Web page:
I live just ten miles from the centre of London and yet, prior to working as a professional photographer, I would probably only visit the City once or twice a year. Shameful, I know! Now, however, my job takes me to the Capital every other day. Despite the extensive amount of time I spend there, it never fails to amaze me. Just wandering around the side-streets unveils new discoveries every time, while the familiar landmarks never fail to make an impression.
The reason for one recent visit was the London Marathon. There to meet friends at the finish line meant I had a good few hours to wander around armed with my camera. My latest purchase is a Canon 16-35mm wide angle lens. The perfect city lens? This was my chance to find out.
I started off in and around Canary Wharf. Despite being packed with runners, spectators and cordoned-off streets, there is no-end to the shots a photographer is presented with. The miles of steel, glass and striking architectural design – it’s all so mesmerising.
Taking the Docklands Light Railway over the Thames to Greenwich takes the scenery from one extreme to another. Brand new becomes historically old. City skyscrapers are replaced with rolling green parks, the Royal Observatory and the National Maritime Museum. If it wasn’t for the presence of Canary Wharf towering high in the backdrop, you could easily be forgiven for thinking you were in any rural English town. Queen’s House (pictured below) was a royal residence from 1616-1619 and is famous for being the first consciously classical building to have been constructed in Britain. A far cry from the iconic modern structures dominating the skyline beyond.
From there, I jumped aboard the river’s Clipper shuttle service. A breathtaking way to see London. I headed towards the City. More specifically, the financial district around Bank, Monument and Canon Street. It’s here where you’ll find the Lloyds building, Gherkin, and Tower 42 – now icons in the ever-changing London skyline.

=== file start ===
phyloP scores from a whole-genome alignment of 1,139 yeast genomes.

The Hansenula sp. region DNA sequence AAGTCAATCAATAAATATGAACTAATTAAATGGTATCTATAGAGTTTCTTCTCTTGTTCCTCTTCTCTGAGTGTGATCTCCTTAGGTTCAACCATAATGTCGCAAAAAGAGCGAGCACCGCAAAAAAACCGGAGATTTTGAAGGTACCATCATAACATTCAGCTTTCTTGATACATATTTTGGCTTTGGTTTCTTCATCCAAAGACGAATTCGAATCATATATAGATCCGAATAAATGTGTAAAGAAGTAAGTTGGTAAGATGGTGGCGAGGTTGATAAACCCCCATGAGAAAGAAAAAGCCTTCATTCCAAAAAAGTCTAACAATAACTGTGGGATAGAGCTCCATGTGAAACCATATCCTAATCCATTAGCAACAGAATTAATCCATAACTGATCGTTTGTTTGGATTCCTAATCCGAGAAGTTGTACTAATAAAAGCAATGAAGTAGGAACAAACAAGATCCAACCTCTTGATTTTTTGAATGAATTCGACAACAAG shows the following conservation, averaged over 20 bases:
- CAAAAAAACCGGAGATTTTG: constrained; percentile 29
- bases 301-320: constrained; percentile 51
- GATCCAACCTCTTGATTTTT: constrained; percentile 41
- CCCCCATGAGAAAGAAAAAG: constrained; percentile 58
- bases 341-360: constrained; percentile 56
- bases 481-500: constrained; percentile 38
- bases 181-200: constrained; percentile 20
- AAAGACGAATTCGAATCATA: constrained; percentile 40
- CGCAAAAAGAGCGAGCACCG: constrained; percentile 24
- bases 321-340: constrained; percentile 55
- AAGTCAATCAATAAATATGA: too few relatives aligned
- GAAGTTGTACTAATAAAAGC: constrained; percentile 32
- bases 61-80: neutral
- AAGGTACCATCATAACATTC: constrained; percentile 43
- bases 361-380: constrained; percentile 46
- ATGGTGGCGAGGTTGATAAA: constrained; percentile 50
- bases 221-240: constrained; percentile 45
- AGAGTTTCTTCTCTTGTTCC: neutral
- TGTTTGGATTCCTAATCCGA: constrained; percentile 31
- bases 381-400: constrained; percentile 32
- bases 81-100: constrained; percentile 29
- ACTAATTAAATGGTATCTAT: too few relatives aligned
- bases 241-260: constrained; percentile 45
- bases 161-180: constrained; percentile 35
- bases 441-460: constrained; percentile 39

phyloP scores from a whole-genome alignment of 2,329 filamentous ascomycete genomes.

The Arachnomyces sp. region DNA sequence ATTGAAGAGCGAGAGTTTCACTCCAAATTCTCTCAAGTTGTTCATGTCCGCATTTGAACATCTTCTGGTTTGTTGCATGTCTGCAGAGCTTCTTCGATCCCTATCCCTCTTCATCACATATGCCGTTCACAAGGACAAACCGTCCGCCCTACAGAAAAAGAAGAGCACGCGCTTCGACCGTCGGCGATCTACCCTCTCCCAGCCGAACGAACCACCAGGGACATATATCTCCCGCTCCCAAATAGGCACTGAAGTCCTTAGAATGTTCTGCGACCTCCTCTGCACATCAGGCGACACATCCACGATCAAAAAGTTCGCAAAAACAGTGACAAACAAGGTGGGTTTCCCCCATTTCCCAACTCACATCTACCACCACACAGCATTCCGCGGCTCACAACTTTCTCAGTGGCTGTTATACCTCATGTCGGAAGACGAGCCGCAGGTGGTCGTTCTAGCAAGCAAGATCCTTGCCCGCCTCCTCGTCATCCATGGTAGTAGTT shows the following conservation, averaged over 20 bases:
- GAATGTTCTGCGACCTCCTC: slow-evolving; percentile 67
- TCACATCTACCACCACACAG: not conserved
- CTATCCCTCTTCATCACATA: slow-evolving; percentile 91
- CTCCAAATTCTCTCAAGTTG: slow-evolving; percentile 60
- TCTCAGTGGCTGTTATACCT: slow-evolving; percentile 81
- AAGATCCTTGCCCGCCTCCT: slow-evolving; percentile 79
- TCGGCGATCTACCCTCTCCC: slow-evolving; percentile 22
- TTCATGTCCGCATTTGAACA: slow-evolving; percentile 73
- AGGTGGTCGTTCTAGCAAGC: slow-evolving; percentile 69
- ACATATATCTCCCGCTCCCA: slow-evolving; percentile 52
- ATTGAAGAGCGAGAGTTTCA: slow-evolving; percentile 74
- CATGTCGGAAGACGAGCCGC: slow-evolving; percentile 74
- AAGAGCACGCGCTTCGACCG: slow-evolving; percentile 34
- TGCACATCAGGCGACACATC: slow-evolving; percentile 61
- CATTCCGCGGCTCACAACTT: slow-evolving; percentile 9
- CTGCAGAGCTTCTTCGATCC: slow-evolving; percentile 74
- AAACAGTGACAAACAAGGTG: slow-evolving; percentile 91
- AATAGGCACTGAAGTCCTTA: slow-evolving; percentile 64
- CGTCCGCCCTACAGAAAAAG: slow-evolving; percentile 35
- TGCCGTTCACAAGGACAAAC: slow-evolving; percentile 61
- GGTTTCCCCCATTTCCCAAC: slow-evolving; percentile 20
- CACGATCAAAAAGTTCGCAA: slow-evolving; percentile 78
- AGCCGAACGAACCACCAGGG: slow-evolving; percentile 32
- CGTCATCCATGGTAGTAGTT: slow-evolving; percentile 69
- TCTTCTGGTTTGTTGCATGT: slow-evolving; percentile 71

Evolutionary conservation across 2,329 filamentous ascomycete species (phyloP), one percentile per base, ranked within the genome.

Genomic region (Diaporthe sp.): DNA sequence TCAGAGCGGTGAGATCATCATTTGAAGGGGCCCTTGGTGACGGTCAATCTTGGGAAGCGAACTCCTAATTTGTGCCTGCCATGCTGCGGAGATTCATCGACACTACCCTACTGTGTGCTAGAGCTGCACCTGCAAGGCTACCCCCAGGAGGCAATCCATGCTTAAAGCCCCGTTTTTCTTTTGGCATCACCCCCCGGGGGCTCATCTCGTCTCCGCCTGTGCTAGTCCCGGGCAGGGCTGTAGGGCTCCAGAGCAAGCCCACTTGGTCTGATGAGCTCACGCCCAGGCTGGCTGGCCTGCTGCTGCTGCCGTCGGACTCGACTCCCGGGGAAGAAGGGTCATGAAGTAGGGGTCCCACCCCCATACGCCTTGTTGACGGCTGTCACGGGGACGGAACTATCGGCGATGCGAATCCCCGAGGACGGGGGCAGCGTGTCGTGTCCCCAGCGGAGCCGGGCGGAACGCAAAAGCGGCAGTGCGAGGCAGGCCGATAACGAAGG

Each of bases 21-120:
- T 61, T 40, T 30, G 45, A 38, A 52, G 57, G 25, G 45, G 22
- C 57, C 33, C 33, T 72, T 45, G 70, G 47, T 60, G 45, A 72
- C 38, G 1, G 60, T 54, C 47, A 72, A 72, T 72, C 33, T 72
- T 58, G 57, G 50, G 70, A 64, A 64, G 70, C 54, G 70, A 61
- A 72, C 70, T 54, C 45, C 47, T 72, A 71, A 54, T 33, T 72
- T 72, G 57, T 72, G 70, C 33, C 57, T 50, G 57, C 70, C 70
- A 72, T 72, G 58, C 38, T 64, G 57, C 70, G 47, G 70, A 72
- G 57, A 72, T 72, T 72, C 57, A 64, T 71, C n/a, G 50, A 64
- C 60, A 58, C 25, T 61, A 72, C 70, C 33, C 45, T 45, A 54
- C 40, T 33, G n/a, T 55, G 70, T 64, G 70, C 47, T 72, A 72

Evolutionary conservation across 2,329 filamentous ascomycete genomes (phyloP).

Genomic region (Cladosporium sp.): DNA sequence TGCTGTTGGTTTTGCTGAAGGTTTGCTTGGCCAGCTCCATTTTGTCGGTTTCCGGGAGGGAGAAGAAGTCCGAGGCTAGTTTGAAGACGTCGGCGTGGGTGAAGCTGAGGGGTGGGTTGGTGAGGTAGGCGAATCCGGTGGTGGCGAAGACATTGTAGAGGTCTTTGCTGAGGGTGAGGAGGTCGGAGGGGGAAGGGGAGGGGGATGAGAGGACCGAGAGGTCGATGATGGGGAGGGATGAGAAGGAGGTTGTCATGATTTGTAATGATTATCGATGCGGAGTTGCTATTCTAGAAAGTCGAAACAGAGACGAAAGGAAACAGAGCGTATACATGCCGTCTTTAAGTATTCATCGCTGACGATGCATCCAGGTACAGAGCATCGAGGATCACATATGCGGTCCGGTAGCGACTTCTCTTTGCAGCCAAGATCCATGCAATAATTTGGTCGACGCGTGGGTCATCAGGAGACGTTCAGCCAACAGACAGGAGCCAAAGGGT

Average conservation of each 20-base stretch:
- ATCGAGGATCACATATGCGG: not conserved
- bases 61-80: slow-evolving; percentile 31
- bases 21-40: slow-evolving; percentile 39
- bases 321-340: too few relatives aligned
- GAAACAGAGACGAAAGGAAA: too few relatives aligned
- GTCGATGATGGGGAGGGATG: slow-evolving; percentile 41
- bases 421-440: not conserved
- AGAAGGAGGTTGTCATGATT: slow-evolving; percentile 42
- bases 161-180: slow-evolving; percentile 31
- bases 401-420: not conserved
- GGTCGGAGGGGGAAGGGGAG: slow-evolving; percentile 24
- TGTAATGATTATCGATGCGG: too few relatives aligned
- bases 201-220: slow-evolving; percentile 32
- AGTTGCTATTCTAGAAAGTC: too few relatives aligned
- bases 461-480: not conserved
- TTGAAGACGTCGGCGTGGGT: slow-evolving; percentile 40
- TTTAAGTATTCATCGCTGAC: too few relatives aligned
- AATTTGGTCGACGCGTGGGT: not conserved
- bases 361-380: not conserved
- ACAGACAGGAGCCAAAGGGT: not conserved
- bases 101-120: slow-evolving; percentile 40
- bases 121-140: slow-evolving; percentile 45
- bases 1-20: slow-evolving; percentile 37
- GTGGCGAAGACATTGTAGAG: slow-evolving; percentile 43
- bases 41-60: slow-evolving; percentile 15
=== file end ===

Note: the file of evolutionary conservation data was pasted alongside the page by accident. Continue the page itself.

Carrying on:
The Lloyds building in particular is one which really stuns. My first thought upon seeing it? ‘Where would you even start with the design blueprints?’. It resembles a rather large magnet, on to which random pieces of metal have become stuck – which mirrors its ‘inside-out’ nickname. It’s impressive, especially when you consider it was commissioned in the 1970s. It easily resembles something from the 21st century – a testament to its design.
Even if you know your way around London, as a photographer, you will need to revisit many times if you want to come away with anywhere near a complete set of shots.
My five hours still left me wanting. Battersea Power Station, St. Pauls Cathedral, The Shard, Chinatown, Carnaby Street, the numerous parks, museums, monuments, back streets and train stations – such as London’s Paddington, below. Then there’s the London which comes to life after dark. Night photography in the City is a full-on excursion in itself and currently top of the list for my next photo-walk. For now, I just need to ensure I take the opportunity to capture this beautiful city more regularly for reasons other than for work.
Author and Photography – Oliver Pohlmann